But five months from Election Day, several national polls show Obama and Romney locked in a tight race, as voters vent their frustrations over the nation's economic woes. May figures showed that employers created a meager 69,000 jobs and the jobless rate ticked up to 8.2 percent. And this week, the Federal Reserve released data showing that median family net worth shrank in 2010 to levels not seen since 1992 after adjusting for inflation.
Obama campaign spokesman Ben LaBolt said the president's team "always anticipated this would be a close and competitive election."
But some strategists worry that time is running short. While many Democrats believe party loyalists will get more engaged as the election draws closer, other operatives say the terms of the election will be set over the next two months.
"This can't wait until September," said Steve Rosenthal, president of the Organizing Group, a Democratic-leaning consulting firm
Rosenthal issued his own warning on Obama's re-election prospects in an online column headlined "President Obama Can Lose: Now is the Time for Democratic Donors to Step Up in a Big Way."
In an interview Wednesday, Rosenthal said Obama's populist State of the Union address and Romney's initial troubles securing the Republican nomination created a false sense of euphoria among Democrats. But he said that sentiment ignored the fact that the country is still evenly divided, that the president does not hold a lead in all battleground states and that Obama this time does not have the 2-1 edge in money that he had over John McCain in 2008.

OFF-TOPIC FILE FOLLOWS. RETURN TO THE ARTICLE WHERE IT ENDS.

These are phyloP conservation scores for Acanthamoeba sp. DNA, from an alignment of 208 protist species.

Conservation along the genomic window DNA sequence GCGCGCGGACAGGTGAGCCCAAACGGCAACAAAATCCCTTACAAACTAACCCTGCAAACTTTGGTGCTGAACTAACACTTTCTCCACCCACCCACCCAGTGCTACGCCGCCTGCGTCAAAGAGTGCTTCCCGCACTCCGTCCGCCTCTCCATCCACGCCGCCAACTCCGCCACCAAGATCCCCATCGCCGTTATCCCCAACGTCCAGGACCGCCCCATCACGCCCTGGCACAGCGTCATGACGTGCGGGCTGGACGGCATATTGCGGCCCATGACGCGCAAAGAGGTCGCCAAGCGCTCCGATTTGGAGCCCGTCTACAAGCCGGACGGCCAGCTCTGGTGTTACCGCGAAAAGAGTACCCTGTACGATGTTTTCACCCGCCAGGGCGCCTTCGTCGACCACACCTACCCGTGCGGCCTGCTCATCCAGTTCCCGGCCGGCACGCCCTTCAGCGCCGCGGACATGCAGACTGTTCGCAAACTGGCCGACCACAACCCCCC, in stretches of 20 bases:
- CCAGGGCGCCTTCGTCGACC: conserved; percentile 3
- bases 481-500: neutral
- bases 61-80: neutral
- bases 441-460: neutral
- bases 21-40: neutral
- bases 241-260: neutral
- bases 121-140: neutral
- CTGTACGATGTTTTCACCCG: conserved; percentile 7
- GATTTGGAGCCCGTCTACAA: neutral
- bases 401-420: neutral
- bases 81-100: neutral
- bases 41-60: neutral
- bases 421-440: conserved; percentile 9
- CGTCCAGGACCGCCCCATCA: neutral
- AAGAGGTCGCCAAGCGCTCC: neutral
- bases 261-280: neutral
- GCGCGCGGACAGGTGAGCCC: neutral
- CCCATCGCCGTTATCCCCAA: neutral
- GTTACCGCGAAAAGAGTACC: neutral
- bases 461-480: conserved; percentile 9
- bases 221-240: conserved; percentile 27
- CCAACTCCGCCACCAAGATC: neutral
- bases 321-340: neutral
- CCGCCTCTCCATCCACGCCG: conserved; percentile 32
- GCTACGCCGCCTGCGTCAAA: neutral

"They have such a huge financial advantage and with the economy teetering, it's frightening," Rosenthal said of Republicans. "I hate to say it comes down to money, but it does."
Don Peebles, a New York-based real estate developer and Obama fundraiser, said that while Democratic complacency has been hard to shake this cycle, he expects more urgency this summer.
"There's definitely a sense among the financial supporters of the president that we need to get more engaged and redouble our efforts to make sure that he has the resources he needs," Peebles said.
Associated Press writer Ken Thomas contributed to this report.
Follow Julie Pace at http://twitter.com/jpaceDC and Jim Kuhnhenn at http://twitter.com/jkuhnhenn .
Copyright 2012 The Associated Press. All rights reserved. This material may not be published, broadcast, rewritten or redistributed.